artist / participant
With almost two hundred drawings and paintings from private and museum collections throughout the world, Marlene Dumas – The Image as Burden is the first major solo exhibition of Dumas in the Netherlands in 20 years. It is the most comprehensive retrospective survey of her work in Europe to date and presents a compelling overview of her oeuvre from the late 1970s to the present. In addition to her most important and iconic works, the exhibition also presents lesser-known paintings and drawings, including many works never before seen in the Netherlands, and a selection of her most recent paintings. The title of the exhibition is derived from the work The Image as Burden (1993), which refers to the conflict between the painterly gesture and the illusion of the painted image.
The Stedelijk presentation features a number of exclusive highlights, such as a gallery devoted to drawings that have come straight from her studio, which have rarely – if ever – been on public view, and the 100-piece series Models from the collection of the Van Abbemuseum. The survey at the Stedelijk also places greater emphasis on the works produced between 1976 and 1982, when Dumas’s career in Amsterdam began.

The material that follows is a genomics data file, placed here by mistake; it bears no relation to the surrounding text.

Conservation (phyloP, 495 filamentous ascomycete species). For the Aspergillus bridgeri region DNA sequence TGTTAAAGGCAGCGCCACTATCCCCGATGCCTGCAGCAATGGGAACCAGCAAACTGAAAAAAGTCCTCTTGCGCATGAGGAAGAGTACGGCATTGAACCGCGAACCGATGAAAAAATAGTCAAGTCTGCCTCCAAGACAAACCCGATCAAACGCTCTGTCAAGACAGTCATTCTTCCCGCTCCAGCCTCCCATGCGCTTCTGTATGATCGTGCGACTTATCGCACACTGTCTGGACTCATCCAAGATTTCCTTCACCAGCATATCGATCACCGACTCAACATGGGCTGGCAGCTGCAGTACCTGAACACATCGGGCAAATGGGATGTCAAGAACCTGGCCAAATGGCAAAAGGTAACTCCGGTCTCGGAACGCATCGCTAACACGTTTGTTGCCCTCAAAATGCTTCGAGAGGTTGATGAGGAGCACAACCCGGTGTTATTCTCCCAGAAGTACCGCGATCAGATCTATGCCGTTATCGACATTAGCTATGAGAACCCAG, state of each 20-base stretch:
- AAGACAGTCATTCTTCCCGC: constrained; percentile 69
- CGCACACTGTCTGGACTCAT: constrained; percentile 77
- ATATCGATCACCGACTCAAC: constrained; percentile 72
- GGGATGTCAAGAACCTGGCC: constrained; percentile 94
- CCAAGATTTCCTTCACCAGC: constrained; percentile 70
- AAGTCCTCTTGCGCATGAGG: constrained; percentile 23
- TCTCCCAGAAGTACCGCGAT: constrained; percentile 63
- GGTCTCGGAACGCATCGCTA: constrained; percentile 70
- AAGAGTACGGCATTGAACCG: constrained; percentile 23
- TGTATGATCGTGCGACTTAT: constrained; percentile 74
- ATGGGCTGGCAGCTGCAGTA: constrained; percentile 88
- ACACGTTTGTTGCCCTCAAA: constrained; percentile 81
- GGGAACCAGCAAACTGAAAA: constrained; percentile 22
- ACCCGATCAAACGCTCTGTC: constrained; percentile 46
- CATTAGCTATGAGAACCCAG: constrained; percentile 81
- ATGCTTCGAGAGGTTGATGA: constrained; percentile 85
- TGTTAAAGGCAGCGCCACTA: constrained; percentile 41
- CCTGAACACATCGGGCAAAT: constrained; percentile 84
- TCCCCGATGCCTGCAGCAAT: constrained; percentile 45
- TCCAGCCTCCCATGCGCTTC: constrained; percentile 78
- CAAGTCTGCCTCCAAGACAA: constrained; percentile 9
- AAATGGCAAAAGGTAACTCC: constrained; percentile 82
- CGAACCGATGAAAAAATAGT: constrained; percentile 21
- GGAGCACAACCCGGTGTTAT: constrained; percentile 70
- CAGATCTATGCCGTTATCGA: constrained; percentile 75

After many years, the key work in her oeuvre, Love vs Death (1980), which opens the exhibition, is once again on display. Also included are a selection of Dumas’s most recent paintings, such as The Widow and Nuclear Family, both from 2013, and a number of watercolor drawings from the series Great Men (2014), the remainder of which is currently on view at Manifesta in St. Petersburg.
The exhibition closely examines the key themes and motifs that Dumas has developed throughout her artistic career. Special attention is devoted to the works on paper that Dumas produced in the early years after her arrival in the Netherlands, when she also exhibited her work for the first time at the Stedelijk Museum and Museum Fodor (1978-81). Themes such as love, death and longing, and the use of texts and images found in the mass media – which are also explored in her late paintings – are evident in these early works, too.